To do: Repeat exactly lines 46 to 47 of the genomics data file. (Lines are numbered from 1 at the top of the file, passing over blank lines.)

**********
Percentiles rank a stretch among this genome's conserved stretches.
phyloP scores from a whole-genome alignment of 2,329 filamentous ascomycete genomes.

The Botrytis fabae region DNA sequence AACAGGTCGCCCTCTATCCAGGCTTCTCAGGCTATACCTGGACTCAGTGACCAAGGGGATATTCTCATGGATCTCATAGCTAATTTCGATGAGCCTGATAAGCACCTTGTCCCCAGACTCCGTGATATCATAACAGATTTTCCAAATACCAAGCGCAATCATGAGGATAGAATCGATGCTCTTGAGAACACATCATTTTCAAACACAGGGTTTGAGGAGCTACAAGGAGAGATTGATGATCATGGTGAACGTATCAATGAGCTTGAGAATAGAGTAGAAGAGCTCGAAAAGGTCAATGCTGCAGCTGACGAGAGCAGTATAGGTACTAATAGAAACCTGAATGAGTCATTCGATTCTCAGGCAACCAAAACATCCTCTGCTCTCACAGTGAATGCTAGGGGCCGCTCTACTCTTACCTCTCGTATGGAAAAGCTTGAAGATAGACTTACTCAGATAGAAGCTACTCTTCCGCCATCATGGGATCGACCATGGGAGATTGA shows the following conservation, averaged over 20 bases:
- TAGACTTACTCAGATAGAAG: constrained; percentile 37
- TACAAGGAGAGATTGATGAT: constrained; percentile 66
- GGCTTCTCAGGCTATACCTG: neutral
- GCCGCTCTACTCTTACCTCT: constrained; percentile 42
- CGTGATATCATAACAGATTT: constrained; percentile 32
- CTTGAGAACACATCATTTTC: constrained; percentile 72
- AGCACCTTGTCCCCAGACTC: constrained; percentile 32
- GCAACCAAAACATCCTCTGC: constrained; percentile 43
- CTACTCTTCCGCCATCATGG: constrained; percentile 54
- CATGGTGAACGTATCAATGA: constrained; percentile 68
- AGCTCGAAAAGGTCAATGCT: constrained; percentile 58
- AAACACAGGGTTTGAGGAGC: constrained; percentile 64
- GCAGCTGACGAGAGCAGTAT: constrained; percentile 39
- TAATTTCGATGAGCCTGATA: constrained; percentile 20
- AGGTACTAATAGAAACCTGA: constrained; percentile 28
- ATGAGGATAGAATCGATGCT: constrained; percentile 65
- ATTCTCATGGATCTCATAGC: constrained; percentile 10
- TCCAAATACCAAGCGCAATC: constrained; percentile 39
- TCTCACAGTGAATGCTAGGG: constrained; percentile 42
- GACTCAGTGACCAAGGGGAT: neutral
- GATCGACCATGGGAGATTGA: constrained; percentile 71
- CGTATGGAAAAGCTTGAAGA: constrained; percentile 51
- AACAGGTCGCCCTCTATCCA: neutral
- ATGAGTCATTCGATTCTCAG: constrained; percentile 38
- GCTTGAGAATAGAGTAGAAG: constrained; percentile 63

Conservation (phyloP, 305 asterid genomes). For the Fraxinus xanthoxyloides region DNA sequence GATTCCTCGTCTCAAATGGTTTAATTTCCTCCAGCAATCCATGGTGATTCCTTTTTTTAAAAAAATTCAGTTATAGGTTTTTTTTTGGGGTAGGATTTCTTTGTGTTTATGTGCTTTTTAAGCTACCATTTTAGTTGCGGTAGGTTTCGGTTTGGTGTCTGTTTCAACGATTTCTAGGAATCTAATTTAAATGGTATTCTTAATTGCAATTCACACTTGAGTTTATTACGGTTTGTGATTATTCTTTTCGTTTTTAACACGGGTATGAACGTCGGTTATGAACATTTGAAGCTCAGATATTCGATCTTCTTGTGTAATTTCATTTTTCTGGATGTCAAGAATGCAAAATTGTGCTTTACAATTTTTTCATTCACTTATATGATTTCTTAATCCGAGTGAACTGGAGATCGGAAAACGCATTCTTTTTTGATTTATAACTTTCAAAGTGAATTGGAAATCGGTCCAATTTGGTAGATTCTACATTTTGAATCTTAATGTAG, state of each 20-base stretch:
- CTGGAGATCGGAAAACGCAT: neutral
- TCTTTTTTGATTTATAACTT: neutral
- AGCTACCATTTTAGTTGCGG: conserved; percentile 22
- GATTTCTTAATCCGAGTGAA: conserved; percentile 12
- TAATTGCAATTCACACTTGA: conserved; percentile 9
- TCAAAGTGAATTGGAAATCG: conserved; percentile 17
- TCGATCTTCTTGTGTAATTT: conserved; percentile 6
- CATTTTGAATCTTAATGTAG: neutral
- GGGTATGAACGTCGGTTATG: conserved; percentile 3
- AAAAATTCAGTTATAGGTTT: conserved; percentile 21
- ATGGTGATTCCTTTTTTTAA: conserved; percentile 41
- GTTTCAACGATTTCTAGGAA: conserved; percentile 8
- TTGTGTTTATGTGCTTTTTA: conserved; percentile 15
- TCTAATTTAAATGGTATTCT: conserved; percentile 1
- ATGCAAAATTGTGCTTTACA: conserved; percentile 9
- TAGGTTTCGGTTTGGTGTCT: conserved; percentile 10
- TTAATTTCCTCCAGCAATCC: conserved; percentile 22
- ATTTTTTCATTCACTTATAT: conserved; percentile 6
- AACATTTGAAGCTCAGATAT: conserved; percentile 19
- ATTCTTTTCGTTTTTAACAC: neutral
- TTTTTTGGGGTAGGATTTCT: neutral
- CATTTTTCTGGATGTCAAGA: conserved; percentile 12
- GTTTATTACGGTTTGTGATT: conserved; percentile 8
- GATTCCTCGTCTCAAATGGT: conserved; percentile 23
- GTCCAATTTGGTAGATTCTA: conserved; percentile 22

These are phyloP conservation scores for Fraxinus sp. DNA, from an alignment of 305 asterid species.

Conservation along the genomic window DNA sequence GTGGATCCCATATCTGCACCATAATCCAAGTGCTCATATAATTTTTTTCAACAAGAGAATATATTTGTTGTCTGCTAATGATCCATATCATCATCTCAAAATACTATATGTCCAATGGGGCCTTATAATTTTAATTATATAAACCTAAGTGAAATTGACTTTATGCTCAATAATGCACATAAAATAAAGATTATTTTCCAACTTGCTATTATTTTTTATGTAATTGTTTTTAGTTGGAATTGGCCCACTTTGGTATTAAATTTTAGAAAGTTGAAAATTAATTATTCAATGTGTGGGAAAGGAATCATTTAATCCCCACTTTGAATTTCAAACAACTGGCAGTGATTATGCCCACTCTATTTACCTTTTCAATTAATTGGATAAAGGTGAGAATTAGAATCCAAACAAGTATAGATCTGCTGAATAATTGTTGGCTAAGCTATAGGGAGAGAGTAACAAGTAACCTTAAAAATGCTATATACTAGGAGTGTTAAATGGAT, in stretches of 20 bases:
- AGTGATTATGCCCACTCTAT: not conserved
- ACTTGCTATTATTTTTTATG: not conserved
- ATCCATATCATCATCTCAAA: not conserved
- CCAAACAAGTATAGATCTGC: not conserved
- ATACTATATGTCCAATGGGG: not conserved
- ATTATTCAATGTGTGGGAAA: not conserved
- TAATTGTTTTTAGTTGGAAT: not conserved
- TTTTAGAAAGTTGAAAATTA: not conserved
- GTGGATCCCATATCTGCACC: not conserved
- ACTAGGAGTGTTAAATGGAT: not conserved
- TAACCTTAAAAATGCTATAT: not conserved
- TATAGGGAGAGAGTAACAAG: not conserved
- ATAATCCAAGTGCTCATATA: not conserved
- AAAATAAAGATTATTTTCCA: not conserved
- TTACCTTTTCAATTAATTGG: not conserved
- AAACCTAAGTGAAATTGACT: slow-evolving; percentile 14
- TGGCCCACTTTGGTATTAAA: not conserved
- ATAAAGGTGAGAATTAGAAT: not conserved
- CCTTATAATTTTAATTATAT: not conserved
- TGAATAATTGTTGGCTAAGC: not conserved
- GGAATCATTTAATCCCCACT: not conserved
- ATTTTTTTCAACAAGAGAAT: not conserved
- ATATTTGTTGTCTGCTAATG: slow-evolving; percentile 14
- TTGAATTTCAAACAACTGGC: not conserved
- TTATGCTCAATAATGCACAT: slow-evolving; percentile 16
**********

- TTAATTTCCTCCAGCAATCC: conserved; percentile 22
- ATTTTTTCATTCACTTATAT: conserved; percentile 6